Mo Williams is becoming one of my favorite dudes in the NBA. I’d say “he’s real,” but I’m not Stuart Scott … or Michael Scott. So, I’ll say he’s authentic. He’s also entertaining and he’s taking advantage of the Playoff Stage. He has the kind of astral-travely quality that, mixed with his wit and genuine streetness, makes for some great appearances at the post game podiums. He was a star, last night, providing a ton of comic relief and great perspective. He said he felt like he had time to say a 10-minute prayer between the time the ball left Bron’s hands, knocked around the rim and dropped through the net. He said LeBron was Option B and Option C. And Option D? “Big Game James” — LeBron, not Worthy. My man was on a roll. Although it’s possible that his bald-fade cut makes everything he says slightly more amusing, I’m pretty sure we’re finally getting to know one of the league’s true characters. That’s what happens in the Playoffs. Mo was one of the guys that I included in my Playoff Stage column for NBA.com, earlier this week. Given that his value to the Cavs went largely ignored and under-appreciated for most of the season, I felt like a quality conference finals would finally get him the recognition, as a player, he deserves. Mo had seven big points in the final five minutes and, what he described as, the biggest assist of his career — his inbounds pass to LeBron, a pass made with the added pressure of not having a timeout and only one true option (LeBron) on the receiving-end. After Bron’s game-winner, while everyone else was going mad on the court — and in the stands — Mo dropped to his knees and pounded the floor, then he got up, pulled his headband around his neck and looked like he either won the lottery or just had some unreal sex. When he got to the locker room, he said to himself, “This is what I’ve been missing.” Absolutely. I’m sure it’s not a chore being young and rich, but trudging through a glass-ceilinged season in Milwaukee can’t compare to this. THIS is NBA basketball. You could say that Mo’s career officially began, yesterday. Dudes like Michael Redd, Chris Bosh, etc — they can score all they want and get all the All-Star invites and sign big contracts, but, on a competitive level, that’s all inconsequential. “This” is what they’re missing — Playoff Basketball. I’m glad the Playoffs are giving us mo’ Mo.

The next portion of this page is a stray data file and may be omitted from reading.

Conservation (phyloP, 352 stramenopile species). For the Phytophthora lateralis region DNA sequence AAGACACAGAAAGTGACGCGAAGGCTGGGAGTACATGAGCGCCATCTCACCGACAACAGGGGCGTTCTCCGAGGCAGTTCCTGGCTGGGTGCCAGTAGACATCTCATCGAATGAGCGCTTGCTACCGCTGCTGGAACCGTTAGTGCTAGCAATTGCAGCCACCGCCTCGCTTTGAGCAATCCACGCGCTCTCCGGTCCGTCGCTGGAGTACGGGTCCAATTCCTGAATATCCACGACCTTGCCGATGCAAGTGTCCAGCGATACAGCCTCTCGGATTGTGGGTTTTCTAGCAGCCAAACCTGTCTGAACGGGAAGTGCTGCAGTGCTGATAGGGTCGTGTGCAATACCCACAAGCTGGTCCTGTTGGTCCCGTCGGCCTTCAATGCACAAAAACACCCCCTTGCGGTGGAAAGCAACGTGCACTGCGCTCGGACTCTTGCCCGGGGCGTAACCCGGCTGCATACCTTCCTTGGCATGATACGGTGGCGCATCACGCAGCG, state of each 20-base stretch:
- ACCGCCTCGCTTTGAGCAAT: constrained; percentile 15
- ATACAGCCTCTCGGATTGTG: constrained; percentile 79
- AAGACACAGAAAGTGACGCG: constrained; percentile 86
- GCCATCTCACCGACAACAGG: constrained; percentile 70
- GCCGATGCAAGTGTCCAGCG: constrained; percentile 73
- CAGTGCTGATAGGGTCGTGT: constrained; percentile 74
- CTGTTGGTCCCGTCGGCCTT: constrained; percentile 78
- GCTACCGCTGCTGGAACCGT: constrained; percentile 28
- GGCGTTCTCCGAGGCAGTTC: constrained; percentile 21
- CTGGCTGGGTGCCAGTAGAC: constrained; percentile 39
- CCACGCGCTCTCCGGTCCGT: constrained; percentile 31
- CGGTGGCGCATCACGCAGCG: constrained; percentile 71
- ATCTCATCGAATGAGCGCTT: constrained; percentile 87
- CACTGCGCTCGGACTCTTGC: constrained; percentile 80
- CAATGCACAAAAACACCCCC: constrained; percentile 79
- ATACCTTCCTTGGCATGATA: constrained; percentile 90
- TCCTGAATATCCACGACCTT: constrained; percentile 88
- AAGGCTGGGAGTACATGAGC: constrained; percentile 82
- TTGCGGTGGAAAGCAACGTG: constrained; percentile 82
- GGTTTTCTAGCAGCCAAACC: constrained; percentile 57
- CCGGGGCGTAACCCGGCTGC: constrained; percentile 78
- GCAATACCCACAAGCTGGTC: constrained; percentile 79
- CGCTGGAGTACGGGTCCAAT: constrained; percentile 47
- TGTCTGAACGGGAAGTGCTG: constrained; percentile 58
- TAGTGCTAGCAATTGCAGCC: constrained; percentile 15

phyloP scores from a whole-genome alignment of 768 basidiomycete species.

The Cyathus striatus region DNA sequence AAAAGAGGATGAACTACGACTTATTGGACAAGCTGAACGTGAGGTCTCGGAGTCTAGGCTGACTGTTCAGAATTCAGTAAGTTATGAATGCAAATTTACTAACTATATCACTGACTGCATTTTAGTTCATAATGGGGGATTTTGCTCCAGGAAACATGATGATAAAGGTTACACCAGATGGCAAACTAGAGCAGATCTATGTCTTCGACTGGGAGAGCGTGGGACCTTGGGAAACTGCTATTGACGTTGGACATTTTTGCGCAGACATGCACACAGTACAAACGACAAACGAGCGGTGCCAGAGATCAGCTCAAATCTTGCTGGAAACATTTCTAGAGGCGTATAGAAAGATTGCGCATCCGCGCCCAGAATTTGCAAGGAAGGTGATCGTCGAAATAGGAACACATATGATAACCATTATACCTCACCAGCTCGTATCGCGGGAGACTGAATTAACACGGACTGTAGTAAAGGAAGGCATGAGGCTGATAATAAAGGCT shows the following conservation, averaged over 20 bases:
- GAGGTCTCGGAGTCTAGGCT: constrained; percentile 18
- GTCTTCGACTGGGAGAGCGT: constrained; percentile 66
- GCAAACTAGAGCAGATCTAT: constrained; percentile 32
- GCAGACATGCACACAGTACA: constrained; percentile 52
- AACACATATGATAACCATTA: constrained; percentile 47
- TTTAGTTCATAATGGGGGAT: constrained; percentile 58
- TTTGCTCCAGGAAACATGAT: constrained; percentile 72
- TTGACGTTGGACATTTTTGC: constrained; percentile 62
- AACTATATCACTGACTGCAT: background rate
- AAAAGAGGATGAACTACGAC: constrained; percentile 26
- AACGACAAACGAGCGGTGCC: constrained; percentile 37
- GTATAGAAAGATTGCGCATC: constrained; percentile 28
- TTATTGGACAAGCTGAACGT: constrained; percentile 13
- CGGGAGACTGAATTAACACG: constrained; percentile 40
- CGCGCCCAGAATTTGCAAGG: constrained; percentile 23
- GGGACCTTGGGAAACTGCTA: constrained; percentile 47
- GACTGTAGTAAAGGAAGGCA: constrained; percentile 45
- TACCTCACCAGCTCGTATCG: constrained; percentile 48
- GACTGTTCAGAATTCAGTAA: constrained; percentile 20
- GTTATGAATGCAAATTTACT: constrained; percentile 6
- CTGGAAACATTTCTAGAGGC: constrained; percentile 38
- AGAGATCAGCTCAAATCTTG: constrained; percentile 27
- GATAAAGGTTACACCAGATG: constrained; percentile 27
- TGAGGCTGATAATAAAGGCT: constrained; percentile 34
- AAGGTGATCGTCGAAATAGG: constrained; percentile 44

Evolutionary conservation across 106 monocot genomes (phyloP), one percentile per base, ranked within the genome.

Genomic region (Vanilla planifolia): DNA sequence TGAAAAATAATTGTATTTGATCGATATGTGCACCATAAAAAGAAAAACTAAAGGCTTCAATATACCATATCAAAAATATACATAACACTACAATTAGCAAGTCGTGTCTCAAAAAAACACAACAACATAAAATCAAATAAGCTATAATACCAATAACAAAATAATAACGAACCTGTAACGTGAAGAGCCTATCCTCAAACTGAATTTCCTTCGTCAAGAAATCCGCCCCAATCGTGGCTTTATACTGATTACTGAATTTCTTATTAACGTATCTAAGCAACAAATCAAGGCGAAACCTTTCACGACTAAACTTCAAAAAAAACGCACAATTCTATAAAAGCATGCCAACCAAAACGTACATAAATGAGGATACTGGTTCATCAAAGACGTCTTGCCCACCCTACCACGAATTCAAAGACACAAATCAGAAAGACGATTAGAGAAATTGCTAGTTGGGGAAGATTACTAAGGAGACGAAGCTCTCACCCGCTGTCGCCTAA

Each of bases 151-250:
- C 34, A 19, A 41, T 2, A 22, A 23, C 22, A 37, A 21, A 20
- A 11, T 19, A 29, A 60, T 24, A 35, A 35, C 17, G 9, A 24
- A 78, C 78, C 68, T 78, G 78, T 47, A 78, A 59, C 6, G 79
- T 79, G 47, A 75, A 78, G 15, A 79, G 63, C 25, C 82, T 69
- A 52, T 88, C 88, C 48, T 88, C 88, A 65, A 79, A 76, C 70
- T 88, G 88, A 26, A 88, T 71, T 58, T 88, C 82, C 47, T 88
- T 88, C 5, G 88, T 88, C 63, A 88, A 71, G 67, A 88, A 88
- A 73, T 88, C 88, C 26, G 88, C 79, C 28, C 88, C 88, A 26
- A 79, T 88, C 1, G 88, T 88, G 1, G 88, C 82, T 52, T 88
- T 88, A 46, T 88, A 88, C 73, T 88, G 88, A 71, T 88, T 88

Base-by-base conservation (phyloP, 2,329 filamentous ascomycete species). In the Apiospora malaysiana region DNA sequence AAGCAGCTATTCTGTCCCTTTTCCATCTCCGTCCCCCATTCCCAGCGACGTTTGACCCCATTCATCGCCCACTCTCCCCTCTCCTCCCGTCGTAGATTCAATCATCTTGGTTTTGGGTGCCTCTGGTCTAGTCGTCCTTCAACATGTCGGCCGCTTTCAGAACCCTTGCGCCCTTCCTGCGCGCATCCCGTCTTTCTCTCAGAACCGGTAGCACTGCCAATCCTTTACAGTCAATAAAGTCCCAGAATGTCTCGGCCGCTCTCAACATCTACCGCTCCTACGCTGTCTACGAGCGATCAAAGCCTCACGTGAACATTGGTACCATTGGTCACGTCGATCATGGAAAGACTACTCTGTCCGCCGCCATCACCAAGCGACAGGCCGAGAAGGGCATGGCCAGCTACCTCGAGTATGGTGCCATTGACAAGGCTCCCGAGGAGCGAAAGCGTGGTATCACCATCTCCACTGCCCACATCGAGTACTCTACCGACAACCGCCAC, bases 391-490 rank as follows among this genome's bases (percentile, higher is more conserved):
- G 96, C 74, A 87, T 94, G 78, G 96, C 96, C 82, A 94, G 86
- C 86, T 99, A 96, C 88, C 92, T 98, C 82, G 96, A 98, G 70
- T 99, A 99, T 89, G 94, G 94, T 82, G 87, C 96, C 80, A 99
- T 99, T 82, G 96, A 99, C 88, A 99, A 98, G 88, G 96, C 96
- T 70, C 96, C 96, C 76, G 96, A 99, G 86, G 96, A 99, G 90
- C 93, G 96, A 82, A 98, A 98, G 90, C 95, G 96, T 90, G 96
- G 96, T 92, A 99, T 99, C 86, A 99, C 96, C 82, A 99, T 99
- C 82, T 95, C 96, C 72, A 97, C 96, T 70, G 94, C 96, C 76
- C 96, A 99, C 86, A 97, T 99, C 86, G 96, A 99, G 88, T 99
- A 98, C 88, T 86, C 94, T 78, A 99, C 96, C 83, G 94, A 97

I hope that — after winning two elimination games in the Boston series, then coming to Cleveland and smacking the Cavs back to reality — Orlando finally has everyone’s respect. It took me a while to come around. When I voted Van Gundy as COY, it was partly out of disrespect for the Magic roster. But this much is clear — they have talented shot makers and they play, surprisingly, the best perimeter defense in the league. Watching the Magic rotate, as the opponent tries to zip the rock to the open man, is a beautiful thing. I mean, these dudes get AFTER it. But chances are that you still don’t respect Orlando and I know why — Dwight Howard. When the face of the franchise is a goofball (a very lovable goofball, but, still, a goofball) it doesn’t engender respect. The Lakers are Kobe. The Cavs are LeBron. The Nuggets are Chauncey-Melo. Those are substantial, consequential players that elicit everything from respect to reverence. But with all Dwight’sshuckin -n-jiving, he creates this childish haze around the Magic. But that’s not them, at all. This squad is seriously for real. And, to Howard’s credit, Game 1 was the best offensive performance I’ve ever seen from him. He was doing it against a statue (Big Z), still, the big man was wheelin-n-dealin ‘ on them lames. I just wish he played and behaved with more weight, seriousness and combativeness on a more consistent basis. It’s coming, right? And while we’re here, Orlando’s six-man nucleus for the future (Dwight, Hedo, ‘Shard, Pietrus , Jameer and Lee) are all under 30 and, collectively, reasonably salaried. They’ll be contending for a while and I can envision a ‘ship — maybe even this season. When on they’re on their game, they are that good. Just ask LeBron.